One hundred years ago a feat deemed impossible was achieved on the 2nd of September 1916. The nightmare of the British Home Front was fought and defeated for the first time. The tremendous noise of thousands of cheering Londoners accompanied the fiery descent of the Zeppelin. Initially the German airships sent over Britain were for reconnaissance missions, but they were soon turned into bombers. They bombed up and down the east coast of Britain causing physical and psychological damage to the Home Front. In order to combat these raids the Royal Flying Corps was ordered to patrol and defend the nation. Nevertheless it was a forbidding challenge for the young pilots, as the Zeppelins appeared indestructible.
Lieutenant William Leefe-Robinson was born 14 July 1895 in South Coorg, India. He joined the Worcestershire Regiment until March 1915, after which he served in the 39 Squadron, The Royal Flying Corps. By September he had progressed from being an observer to a member of the Home Defence Squadrons. Leefe-Robinson had his first opportunity to strike against an airship in April 1916, but he failed. However another chance arose on the night of the 2nd/ 3rd of September. The Lieutenant was flying a BE2c aircraft from Sutton’s Farm airfield in Essex on a routine patron operation. The first couple of hours were uneventful until the Lieutenant sighted a German airship over Woolwich and he pursued it. The thick cloud obscured it, but the searchlights over Finsbury in North London highlighted more of the enemy. Targeting one of sixteen German aircrafts on a mass raid, he gave chase despite being desperately short on fuel. He had to push his plane beyond its usual height ceiling, flying over eleven thousand feet in order to attack. After the German aircraft had dropped it bombs, Leefe-Robinson emptied two drums of ammunition into the sides of the enemy airship to no avail, it remained impregnable. Breaking off he decided to attack from astern, emptying his last drum into the twin rudders. A faint glow bloomed within before it burst into flames, and the first Zeppelin (or Shütte-Lanz SL11) was finally defeated over Cuffley in Hertfordshire.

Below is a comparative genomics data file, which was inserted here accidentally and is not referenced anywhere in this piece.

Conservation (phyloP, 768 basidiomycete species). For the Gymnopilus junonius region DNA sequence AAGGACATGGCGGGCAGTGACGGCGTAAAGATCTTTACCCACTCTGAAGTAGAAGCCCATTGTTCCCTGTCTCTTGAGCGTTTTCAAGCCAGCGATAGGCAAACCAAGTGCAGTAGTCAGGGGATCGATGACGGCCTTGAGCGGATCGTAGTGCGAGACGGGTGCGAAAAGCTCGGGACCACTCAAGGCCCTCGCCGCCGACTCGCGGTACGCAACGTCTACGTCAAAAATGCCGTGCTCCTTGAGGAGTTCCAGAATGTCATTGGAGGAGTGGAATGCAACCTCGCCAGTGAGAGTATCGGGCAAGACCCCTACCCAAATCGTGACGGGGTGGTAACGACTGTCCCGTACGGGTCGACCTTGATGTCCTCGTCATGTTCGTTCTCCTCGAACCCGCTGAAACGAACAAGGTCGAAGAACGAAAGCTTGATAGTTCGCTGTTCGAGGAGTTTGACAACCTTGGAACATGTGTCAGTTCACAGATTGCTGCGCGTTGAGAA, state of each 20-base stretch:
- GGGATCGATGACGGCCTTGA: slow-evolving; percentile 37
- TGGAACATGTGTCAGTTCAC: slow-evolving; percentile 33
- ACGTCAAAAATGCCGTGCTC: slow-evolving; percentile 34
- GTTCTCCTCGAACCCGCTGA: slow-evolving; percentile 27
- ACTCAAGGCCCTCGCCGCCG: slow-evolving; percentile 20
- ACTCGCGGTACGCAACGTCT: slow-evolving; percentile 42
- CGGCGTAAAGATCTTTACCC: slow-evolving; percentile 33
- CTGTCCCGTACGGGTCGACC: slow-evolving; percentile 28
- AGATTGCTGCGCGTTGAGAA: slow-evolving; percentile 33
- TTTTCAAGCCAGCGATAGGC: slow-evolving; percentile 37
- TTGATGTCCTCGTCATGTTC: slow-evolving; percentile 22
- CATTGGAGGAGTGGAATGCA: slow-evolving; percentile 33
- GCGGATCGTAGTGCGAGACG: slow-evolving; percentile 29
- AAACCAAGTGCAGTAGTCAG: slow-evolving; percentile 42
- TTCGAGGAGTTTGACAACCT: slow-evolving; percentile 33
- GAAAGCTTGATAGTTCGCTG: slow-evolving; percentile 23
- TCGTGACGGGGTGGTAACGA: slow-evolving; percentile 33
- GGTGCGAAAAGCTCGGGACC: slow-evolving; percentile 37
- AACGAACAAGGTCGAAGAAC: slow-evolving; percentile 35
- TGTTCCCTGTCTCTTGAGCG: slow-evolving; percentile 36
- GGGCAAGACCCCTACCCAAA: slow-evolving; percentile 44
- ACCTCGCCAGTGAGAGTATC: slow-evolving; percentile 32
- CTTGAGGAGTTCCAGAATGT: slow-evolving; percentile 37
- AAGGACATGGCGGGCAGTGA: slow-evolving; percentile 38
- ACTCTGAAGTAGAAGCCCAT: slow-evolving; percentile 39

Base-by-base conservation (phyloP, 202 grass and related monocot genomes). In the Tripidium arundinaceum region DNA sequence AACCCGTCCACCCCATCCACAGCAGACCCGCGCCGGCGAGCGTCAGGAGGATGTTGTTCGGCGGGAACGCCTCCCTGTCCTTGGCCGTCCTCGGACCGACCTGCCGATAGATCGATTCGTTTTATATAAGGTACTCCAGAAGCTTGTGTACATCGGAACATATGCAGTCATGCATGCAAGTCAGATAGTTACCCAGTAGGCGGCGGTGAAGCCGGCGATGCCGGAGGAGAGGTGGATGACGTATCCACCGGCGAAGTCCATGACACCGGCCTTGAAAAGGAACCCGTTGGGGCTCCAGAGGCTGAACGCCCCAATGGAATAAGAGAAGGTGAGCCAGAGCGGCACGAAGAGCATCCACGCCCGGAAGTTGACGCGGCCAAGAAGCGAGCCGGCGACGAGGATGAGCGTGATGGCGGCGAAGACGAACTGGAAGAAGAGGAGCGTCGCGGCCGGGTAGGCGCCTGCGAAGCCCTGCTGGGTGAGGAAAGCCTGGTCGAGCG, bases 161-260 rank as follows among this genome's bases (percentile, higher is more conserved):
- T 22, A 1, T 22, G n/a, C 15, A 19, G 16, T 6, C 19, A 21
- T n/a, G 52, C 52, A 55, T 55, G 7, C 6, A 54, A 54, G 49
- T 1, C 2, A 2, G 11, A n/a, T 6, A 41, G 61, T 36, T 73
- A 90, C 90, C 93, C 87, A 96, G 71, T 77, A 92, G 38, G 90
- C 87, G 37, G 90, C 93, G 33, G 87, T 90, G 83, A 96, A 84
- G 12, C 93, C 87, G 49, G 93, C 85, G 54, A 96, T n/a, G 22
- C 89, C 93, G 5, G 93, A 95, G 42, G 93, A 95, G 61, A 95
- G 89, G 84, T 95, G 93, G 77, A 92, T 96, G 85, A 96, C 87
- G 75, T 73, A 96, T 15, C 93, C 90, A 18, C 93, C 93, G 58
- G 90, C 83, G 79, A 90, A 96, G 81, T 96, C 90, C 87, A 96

The young and exhausted Lieutenant was lifted shoulder high upon his return to base, and that night was dubbed ‘Zepp Sunday’ after his achievement by the locals. Two days after the fall of the Zeppelin he was awarded the Victoria Cross Medal, the first man to receive a VC in or above the United Kingdom. He became a national hero, with his story and photograph printed in national newspapers and magazines. As a result of this he received over four thousand pounds in donations from well-wishers. Nonetheless his fighting career was not over and he was sent to fight over France. Unfortunately in April 1917 his Bristol fighter plane was shot down and he was captured by the Germans. On account of his famous identity he suffered brutal conditions in the prison camp until his release after the war. Although he survived the war he was severely weak from captivity, and he no longer had the strength to fight off the influenza. At the age of twenty-three William Leefe-Robinson passed away on New Year’s Eve 1918. One of the nation’s most recognised heroes in the First World War was buried in All Saints Churchyard in Harrow Weald, Middlesex.
The teak propeller from Leefe-Robinson’s BE2c plane now resides in the armoury of Culzean Castle. The propeller was presented to Archibald Kennedy, 3rd Marquis of Ailsa by the No.1 Fighting School based at Turnberry aerodrome in 1919. It was given as a gesture of gratitude, since the airstrip was part of the Kennedy landholdings used during the war.
The propeller is part of our nation’s history, and if you have an interest in military history then why not visit and see it for yourself!
A Fighter Pilot’s Day
By Kirstie Bingham
Climbing higher than the birds can reach,
Neither peace nor mercy do we beseech.
For the time has come to enter the fray
To prevent our homes from becoming prey.
A dead dance as we swoop through the air
Abandoning all personal thought or care.
Bombs and bullets mar the sky,
Obliterating any chance of a last goodbye.
A Hit! Golden red flames suddenly bloom
Signalling my enemy’s moment of doom.
This perilous bout is over, I can descend,
A friend, a comrade will shortly ascend.
Whirling blades do gradually slow
Allowed to rest in the eternal glow,
Of a grateful nation’s heart.
Blog written by Kirstie Bingham, Castle Guide
Photographs by Gordon Nelson, Collections Care Officer
Poem, inspired by the many poems written after the Zeppelin was shot down, in honour of Lt. William Leefe Robinson, written by Kirstie Bingham.